Karlsruhe Institute of Technology

Press Release 73/2008

Innovation Award for Reliable Voting Method

Bingo Voting Developed by the EISS Research Team Confirms that the Vote Has Been Counted Correctly
Bingo-Voting
Making elections safer: By Bingo Voting, the voter is given a confirmation
of receipt of his vote
(Photo by: Universität Karlsruhe)

Whoever votes in an election has to trust in his vote being counted correctly by the voting machine. So far, no confirmation has been issued. Now, 100% correct counting of the vote is confirmed by Bingo Voting, a new voting method developed by the European Institute for Systems Security (EISS) of the KIT. Bingo Voting works in such a convincing manner that the team headed by Dr. Jörn Müller-Quade was awarded the German IT Security Award of the Horst Görtz Foundation.

The IT security award that carries a value of EUR 100,000 was a big surprise for the team. “We have applied for the award, because we were very enthusiastic about Bingo Voting”, says Müller-Quade, who tested the voting method during the students’ parliament elections in spring in Karlsruhe already. “We really did not expect to win.”

Bingo Voting issues a print-out to the voter after voting on a voting computer. The voter can then check whether his vote was counted correctly. The receipt issued in the booth can only be read by the voter himself. The major component is a random generator that can be protected against manipulation much more efficiently than a computer. “Everything corresponds to a normal voting process and the voter is not irritated by security mechanisms”, explains Müller-Quade. Those, who are not interested in the confirmation of correct counting of the vote, may simply ignore it. “Certainty that the vote is counted correctly enhances the people’s trust in democracy”, says Dr. Jörn Müller-Quade, who developed Bingo Voting together with five scientists over a period of two years.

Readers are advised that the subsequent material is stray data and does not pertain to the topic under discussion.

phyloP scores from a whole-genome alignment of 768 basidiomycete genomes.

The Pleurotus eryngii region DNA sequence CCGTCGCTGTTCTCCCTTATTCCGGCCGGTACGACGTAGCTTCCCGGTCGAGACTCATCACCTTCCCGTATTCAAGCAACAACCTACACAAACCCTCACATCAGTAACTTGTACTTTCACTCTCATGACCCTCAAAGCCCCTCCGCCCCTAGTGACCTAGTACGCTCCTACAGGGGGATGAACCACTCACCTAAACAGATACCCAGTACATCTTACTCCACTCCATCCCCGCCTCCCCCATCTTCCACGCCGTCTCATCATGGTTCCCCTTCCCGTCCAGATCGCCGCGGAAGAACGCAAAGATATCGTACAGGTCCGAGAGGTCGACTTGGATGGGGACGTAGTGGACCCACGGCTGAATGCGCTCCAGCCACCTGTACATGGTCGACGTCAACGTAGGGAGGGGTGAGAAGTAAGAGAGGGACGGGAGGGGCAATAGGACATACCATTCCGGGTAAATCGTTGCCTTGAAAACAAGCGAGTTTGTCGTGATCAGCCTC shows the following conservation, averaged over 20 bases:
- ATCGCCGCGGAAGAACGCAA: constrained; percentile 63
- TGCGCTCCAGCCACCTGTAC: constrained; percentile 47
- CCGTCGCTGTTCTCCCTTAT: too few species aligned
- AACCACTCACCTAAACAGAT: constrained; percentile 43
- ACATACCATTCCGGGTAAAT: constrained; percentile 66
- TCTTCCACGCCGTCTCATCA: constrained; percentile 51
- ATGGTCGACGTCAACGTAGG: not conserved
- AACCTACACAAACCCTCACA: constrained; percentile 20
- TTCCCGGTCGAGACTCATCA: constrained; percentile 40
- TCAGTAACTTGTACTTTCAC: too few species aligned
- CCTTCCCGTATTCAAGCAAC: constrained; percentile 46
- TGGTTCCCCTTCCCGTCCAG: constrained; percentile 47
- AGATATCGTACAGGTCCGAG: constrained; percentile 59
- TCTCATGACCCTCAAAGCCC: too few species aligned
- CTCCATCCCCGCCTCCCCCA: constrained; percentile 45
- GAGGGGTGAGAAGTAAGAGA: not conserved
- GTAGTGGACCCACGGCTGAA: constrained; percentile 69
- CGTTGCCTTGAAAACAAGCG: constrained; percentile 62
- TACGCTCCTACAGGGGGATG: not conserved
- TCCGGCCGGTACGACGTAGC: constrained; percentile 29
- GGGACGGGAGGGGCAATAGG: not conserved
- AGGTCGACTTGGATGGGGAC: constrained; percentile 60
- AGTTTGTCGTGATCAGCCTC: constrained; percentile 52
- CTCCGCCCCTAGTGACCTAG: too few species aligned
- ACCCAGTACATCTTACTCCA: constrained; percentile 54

The team of researchers now wishes to use the prize money for the further development of Bingo Voting up to maturity.

The Karlsruhe Institute of Technology (KIT) is the merger of the Forschungszentrum Karlsruhe, member of the Helmholtz Association, and the Universität Karlsruhe. This merger will give rise to an institution of internationally excellent research and teaching in natural and engineering sciences. In total, the KIT has 8000 employees and an annual budget of 700 million Euros. The KIT focuses on the knowledge triangle of research – teaching – innovation.

The Karlsruhe institution is a leading European energy research center and plays a visible role in nanosciences worldwide. KIT sets new standards in teaching and promotion of young scientists and attracts top scientists from all over the world. Moreover, KIT is a leading cooperation partner of industry.

ivo/lg, October 27, 2008
Monika Landgraf
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Monika Landgraf
Pressestelle
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